7: boxer rebellion: This was important because the people involved in this rebellion were against the imperialists which is kind of different because most people were for it in this time period they didn't want china to be open to anybody and everybody. Obviously this didn't last. | open door policy: The open door policy is important because it allows the U.S. and any other countries that want to trade or go into China. That is also important because it allows us to make more money on trades and marketing.

8: Theodore Roosevelt | Theodore Roosevelt's and William Taft's foreign policies | Roosevelt's Latin American policies suggested that he had at most a limited internationalist agenda in the early years of his presidency, confined to making the United States an influential regional power, but no more. That impression was strengthened in March 1934, when Congress mandated the granting of independence to the Philippines within ten years—an apparent signal that the United States intended to diminish its role in Asia.

9: Roosevelt also sought to implement the "Good Neighbor policy" with Latin America. He allowed Secretary Hull to vote in favor of a resolution at the Pan-American Conference in Montevideo, Uruguay, in 1933, proclaiming that "no state has the right to intervene in the internal or external affairs of another." That statement effectively repudiated the belligerent "corollary" Theodore Roosevelt had attached in 1904 to the Monroe Doctrine, asserting the claim of the United States to exercise international police power in the western hemisphere. Hull prevailed upon his chief to follow up on that dramatic announcement by renouncing the Platt Amendment (1901), whereby the United States had asserted its right to intervene in Cuban affairs, and by ending in 1934 the twenty-year-old American military occupation of Haiti. Mexico put Roosevelt's good-neighborliness to a demanding test in 1938 when it nationalized its oil industry, expropriating the interests of many American firms. Roosevelt resisted pressure to intervene, and successfully negotiated adequate compensation for the confiscated American properties.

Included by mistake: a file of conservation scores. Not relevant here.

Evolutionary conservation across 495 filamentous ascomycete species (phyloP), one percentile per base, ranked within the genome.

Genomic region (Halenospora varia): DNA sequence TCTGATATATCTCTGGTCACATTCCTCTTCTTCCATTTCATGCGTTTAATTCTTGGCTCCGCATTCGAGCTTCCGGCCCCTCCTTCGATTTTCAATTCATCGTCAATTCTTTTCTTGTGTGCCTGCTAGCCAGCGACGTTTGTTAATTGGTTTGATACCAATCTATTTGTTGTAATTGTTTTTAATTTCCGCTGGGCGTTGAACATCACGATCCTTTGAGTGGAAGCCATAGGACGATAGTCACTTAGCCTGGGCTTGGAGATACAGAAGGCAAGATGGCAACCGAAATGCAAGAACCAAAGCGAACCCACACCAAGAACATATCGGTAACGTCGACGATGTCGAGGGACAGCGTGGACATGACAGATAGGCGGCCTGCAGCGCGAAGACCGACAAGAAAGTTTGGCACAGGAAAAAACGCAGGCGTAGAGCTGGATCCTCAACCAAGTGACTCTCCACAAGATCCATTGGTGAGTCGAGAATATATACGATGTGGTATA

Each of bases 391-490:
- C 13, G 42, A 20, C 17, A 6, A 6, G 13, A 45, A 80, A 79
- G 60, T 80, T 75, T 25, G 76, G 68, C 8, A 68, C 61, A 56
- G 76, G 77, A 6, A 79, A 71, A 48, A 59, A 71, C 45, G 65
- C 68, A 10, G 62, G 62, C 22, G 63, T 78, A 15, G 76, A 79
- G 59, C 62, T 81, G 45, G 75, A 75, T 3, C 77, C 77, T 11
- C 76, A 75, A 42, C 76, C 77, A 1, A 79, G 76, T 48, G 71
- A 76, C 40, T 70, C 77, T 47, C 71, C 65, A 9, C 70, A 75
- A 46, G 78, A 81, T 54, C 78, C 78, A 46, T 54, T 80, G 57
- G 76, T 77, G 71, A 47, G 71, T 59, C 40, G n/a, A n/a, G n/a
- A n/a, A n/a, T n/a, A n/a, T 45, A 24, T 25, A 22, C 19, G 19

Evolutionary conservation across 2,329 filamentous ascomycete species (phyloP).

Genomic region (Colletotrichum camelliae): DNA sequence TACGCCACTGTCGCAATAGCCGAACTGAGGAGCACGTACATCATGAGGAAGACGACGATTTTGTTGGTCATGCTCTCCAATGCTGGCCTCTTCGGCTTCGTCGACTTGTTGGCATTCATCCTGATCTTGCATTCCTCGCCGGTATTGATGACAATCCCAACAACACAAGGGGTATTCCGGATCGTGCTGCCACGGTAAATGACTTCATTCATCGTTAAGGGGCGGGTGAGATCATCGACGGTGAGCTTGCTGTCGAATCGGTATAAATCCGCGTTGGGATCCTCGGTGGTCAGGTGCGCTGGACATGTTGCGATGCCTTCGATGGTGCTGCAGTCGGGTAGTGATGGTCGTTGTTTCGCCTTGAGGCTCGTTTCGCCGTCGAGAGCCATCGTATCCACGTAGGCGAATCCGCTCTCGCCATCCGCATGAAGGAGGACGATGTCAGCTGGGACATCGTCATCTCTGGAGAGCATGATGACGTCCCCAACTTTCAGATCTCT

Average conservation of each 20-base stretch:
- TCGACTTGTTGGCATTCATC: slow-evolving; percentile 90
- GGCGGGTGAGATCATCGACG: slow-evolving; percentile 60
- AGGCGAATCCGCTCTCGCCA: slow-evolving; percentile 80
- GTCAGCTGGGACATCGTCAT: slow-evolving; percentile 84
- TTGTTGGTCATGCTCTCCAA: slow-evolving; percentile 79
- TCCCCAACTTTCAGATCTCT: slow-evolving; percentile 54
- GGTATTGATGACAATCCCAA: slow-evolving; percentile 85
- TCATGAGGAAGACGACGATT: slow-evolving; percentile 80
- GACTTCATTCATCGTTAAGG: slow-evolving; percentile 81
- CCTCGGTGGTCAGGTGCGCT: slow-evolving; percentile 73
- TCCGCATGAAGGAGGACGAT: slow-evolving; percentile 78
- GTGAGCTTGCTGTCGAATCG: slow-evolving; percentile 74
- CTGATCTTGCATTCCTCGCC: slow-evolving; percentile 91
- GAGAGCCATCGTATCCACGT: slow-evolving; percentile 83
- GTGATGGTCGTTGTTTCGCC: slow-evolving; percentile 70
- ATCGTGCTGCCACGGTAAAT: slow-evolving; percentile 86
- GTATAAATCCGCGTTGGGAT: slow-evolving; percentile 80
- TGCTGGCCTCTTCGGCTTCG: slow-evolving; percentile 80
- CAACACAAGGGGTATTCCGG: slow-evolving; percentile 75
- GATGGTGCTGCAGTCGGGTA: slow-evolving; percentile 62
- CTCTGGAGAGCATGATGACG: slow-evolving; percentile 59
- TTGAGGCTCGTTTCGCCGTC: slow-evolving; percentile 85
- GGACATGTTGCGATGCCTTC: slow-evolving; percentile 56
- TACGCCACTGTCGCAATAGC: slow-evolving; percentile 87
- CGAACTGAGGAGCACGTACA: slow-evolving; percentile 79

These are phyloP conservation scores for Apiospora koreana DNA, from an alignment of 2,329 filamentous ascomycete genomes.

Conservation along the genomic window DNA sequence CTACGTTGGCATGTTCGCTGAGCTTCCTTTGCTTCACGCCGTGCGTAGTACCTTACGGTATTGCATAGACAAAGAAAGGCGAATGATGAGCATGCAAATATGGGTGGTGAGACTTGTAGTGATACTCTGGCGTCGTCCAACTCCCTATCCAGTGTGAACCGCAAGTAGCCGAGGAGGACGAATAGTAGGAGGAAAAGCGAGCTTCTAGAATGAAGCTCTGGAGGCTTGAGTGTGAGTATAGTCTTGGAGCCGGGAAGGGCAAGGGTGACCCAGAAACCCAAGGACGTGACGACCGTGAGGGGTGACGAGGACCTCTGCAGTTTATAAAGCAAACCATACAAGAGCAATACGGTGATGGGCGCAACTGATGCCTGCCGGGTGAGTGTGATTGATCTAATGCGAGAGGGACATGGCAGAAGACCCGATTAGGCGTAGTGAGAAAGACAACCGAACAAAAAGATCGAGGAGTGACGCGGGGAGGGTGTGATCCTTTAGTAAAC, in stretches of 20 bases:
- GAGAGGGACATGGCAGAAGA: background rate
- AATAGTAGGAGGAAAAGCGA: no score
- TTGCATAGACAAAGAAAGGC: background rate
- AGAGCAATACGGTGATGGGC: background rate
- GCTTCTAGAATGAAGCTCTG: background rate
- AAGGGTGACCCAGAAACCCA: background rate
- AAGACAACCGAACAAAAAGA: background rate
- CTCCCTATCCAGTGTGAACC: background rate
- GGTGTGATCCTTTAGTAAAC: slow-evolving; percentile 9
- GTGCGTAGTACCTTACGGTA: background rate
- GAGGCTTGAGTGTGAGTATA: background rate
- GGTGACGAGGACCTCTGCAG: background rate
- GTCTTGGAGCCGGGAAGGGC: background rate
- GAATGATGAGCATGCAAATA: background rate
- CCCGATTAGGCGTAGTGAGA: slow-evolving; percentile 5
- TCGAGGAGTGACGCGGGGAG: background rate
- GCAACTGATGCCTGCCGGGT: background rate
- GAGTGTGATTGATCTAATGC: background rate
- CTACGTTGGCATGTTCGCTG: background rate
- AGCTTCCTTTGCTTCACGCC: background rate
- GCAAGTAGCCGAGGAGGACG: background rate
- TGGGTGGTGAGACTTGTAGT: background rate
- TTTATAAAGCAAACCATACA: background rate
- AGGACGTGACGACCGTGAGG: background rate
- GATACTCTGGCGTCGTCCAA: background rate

10: William Taft | President Taft was more committed to the expansion of U.S. foreign trade than was Roosevelt. He pursued a program, known as "dollar diplomacy," designed to encourage U.S. investments in South and Central American, the Caribbean, and the Far East. To implement this foreign policy agenda, Taft used government officials to promote the sale of American products overseas, particularly heavy industrial goods and military hardware. In Taft's conception of foreign policy, the U.S. military was a tool of economic diplomacy. He invited U.S. banks to rescue debt-ridden Honduras with loans and grants, and he sent 2,700 U.S. marines to stabilize Nicaragua's conservative, pro-U.S. regime when rebels threatened to overthrow its government.

11: Taft's effort at designing a new look for U.S. foreign policy was generally unsuccessful. United States trade with China actually declined under Taft. Additionally, his program aimed at seeking commercial advantages in Central America aggravated the existing ill will that had been generated by Roosevelt's military interventions in Panama and Santa Domingo. The bad relations between the United States and other American nations to the south resulted in the convening of a Pan-American Conference. This conference was intent on finding ways to curtail U.S. commercial penetration, influence, and intervention. When Taft ordered two thousand troops to the Mexican border to stand ready to intervene in revolutionary-torn Mexico to protect U.S. investments, Congress offered stiff opposition. Taft then backed off (earning the nickname "Peaceful Bill"), leaving the situation in Mexico for his successor to handle.

12: Success of Imperialism | I think that there was a lot of success in imperialism because it helped get more money for the U.S. after WWI and during the Spanish American War. It sometimes helped other countries also like the Cubans because the Spanish was ruling them and had unfair laws. Another thing that Imperialism did was get more money for the marketers who marketed in other countries than the U.S.

13: http://dictionary.reference.com/browse/imperialism http://en.wikipedia.org/wiki/Spanish%E2%80%93American_War http://en.wikipedia.org/wiki/Panama_Canal http://en.wikipedia.org/wiki/Open_door_policy http://www.presidentprofiles.com/Grant-Eisenhower/Franklin-D-Roosevelt-Foreign-policy.html | Works Cited